To say, “I love you” is cheap, but suffering for someone else shows that love is real (Rom 5:8). Jesus honours the church as his bride by suffering for her to the point of death. This blood offering covers all her shame, blame, insecurity and inferiority. The harlot church is covered with material riches, “arrayed in purple and scarlet, and adorned with gold and jewels and pearls, holding in her hand a golden cup” (Rev 17:4) but the true bride of Christ is adorned with the glory of his deep love.
Application and Conclusion
If we want our wives to respect us at the deepest level what we most need is faithfulness to the Word of God – not in the fairly trivial sense of reading and quoting the Bible, but of hearing God speaking to us and by faith bringing that Word even when it may not be popular. We respect Jesus because he loves us enough to speak with us whatever our state of life and at times to say things that we may not want to hear.
The more costly it is to hear God and to speak his Word the more you will impart a sense of worth to your bride. This is to share in the way of the cross, as Paul says to the church in Ephesus, “So I ask you not to lose heart over what I am suffering for you, which is your glory.” (Eph 3:13).
Sadly brothers, we are in a time of “a famine of hearing the words of the LORD” (Amos 8:11). What holds back leadership from being all that God calls it to be, including the leadership of the husband in the home, is fear, and behind fear is always the shame that comes from being in the wrong.
Deep in our hearts we carry the shame of Adam’s rejection of God’s life-giving Word for his bride that has passed down through generations through natural fathers until the present day. Men are afraid that when they speak things to their wives they will be put down, mocked trivialised or thought unspiritual and this will intensify their sense of shame. Maybe a wife will do this, but this ridicule is exactly what Jesus was exposed to on the cross and he triumphed over it all for us all, and we are his bride.
Let us heed the words of Hebrews, “looking to Jesus, the founder and perfecter of our faith, who for the joy that was set before him endured the cross, despising the shame, and is seated at the right hand of the throne of God.’ (Heb 12:2). If we are willing to allow Christ to take us through the shame barrier, we will experience what Jesus hears from the Father for each of our households from the throne of God.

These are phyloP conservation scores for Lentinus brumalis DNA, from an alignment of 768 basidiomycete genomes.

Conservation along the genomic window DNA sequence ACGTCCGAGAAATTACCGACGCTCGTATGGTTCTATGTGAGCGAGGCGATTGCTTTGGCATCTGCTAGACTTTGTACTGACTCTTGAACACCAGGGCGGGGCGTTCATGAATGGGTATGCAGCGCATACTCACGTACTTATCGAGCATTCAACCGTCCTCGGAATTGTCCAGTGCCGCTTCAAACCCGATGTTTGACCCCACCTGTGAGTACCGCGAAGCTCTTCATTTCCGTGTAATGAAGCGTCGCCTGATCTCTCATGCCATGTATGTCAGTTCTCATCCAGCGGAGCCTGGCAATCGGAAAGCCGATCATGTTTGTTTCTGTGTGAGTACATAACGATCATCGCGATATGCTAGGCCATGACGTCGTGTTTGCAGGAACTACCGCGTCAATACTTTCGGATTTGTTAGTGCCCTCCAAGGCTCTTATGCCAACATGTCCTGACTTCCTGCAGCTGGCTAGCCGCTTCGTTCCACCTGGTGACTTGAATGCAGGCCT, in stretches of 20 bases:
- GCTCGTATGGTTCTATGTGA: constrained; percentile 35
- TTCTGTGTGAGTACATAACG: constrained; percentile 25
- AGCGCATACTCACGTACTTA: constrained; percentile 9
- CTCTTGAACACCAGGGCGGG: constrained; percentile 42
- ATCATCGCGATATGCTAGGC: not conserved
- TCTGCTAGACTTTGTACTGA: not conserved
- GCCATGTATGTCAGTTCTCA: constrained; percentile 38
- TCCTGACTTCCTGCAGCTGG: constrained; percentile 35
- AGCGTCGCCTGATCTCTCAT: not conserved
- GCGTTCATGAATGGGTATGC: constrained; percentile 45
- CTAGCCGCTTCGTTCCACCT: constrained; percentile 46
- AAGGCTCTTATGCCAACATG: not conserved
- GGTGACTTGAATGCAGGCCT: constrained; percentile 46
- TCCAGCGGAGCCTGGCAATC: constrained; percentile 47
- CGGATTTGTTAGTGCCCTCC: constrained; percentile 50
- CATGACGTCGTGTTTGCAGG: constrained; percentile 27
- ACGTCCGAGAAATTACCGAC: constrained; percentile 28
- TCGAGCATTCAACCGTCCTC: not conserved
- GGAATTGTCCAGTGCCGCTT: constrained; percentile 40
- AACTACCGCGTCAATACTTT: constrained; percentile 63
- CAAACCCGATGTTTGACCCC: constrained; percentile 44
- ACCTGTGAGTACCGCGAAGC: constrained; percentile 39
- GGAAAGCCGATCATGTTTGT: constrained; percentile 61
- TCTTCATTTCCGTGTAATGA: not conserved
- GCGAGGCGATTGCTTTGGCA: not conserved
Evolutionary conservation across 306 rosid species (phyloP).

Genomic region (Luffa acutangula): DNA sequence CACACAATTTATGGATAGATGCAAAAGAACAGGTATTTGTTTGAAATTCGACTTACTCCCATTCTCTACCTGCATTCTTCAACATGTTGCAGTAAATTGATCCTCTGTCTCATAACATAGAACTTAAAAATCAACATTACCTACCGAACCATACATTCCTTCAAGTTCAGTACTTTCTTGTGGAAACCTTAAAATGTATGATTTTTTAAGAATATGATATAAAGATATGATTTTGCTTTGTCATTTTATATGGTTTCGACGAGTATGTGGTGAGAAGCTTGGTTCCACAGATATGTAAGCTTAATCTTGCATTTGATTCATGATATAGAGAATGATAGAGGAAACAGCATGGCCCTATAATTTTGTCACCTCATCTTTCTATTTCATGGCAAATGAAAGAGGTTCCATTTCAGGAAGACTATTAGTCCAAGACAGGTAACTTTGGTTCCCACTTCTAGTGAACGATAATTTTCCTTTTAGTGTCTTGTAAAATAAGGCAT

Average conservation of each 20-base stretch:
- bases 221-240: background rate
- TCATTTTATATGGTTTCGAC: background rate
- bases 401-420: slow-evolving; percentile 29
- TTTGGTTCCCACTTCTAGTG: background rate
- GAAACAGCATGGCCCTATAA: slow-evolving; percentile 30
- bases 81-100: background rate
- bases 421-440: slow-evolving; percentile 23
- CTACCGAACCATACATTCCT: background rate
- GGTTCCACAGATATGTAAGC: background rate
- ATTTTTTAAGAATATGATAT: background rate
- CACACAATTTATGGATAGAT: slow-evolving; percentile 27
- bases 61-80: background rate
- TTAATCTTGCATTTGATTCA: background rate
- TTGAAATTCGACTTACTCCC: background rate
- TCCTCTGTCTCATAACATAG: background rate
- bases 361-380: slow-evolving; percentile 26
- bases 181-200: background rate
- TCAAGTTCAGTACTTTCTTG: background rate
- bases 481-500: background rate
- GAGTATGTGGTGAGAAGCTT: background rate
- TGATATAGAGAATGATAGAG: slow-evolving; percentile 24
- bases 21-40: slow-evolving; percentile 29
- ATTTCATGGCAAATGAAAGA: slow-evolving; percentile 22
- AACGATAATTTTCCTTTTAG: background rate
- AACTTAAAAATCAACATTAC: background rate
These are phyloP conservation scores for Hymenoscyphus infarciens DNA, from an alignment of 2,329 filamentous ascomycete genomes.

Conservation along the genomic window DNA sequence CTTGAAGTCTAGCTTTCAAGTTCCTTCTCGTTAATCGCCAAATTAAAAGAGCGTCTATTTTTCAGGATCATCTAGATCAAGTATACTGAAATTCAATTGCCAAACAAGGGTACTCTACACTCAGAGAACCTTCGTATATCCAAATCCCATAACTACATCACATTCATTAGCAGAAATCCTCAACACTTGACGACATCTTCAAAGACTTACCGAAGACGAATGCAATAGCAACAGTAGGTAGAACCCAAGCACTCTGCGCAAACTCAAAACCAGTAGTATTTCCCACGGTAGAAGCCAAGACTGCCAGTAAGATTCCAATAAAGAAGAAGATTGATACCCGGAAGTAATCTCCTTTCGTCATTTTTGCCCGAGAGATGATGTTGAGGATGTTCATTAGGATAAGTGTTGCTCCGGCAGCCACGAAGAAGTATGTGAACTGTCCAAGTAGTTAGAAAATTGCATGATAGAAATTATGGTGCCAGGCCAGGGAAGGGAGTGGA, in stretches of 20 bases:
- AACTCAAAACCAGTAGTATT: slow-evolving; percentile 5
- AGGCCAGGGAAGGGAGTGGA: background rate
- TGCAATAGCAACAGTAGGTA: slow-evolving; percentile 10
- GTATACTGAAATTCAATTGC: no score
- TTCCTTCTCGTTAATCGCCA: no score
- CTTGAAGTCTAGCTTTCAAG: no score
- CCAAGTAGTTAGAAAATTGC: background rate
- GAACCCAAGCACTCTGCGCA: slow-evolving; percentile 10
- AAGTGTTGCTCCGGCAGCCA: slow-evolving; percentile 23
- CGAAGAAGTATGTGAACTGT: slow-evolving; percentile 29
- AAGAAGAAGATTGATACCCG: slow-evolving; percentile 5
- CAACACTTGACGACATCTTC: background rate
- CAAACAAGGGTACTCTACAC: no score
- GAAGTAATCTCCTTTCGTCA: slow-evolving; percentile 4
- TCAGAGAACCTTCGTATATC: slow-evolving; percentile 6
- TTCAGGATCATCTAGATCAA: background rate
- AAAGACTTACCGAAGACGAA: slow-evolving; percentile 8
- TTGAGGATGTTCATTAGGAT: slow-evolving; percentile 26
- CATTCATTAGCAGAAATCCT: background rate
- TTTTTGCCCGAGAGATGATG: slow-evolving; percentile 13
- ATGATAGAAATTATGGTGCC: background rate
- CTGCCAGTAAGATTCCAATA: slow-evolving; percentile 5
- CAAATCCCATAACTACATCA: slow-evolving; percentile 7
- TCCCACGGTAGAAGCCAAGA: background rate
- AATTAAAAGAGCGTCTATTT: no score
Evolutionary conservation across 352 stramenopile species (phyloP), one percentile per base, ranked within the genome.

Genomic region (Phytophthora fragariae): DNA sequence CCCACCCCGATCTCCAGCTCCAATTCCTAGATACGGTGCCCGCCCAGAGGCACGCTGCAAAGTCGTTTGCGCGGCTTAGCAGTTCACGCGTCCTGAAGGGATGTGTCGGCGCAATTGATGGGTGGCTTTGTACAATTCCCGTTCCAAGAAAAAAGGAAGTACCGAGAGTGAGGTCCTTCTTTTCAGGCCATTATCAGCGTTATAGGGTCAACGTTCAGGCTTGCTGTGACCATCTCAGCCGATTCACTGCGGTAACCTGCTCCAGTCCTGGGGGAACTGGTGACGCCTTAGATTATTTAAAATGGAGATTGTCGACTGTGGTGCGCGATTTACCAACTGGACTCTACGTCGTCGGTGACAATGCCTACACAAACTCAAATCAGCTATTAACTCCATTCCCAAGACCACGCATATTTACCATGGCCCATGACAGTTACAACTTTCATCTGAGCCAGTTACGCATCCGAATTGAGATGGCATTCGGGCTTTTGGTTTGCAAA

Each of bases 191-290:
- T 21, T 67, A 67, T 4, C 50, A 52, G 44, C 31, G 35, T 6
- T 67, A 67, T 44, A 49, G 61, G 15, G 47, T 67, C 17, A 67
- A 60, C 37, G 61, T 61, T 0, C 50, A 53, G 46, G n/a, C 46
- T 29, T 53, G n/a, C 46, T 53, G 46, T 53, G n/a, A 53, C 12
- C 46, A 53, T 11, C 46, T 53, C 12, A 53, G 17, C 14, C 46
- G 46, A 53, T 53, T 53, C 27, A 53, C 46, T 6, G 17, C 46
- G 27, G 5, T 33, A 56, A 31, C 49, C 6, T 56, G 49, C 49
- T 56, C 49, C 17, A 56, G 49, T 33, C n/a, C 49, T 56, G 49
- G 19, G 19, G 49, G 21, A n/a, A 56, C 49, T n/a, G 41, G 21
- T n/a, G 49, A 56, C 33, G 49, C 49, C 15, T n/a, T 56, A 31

I guarantee that if we want to hear God speaking to us we will, and he will speak to us in such a way that the following text will become true at a deeper and deeper level, “let each one of you love his wife as himself, and let the wife see that she respects her husband.” (Eph 5:33).
 “Then the man said, “This at last is bone of my bones and flesh of my flesh; she shall be called Woman, because she was taken out of Man.” 24 Therefore a man shall leave his father and his mother and hold fast to his wife, and they shall become one flesh. 25 And the man and his wife were both naked and were not ashamed.” (Gen 2:20-24).
 See also “the obedience of faith” Rom 1:5; 16:26).
 Instead of selfish ambition (James 3:14-16).
 Compare Adam to the righteous psalmist, “I have stored up your word in my heart, that I might not sin against you.” Ps 119:11)
 God speaks to him first when he reappears in the garden (Gen 3:9) and passes judgement on him last (Gen 3:17-19). Paul reinforces this order of responsibility when he says “in Adam all die” (1 Cor 15:22) and more directly, “13 For Adam was formed first, then Eve; 14 and Adam was not deceived, but the woman was deceived and became a transgressor.” (1 Tim 2:13-14). Eve genuinely thought that she was doing the right thing; Adam knew that it was wrong but did it anyway.
 Contemporary loincloths include money, houses, jobs, degrees, ministry activities, outer appearances etc.
 “Those whom I love, I reprove and discipline, so be zealous and repent.” (Rev 3:19).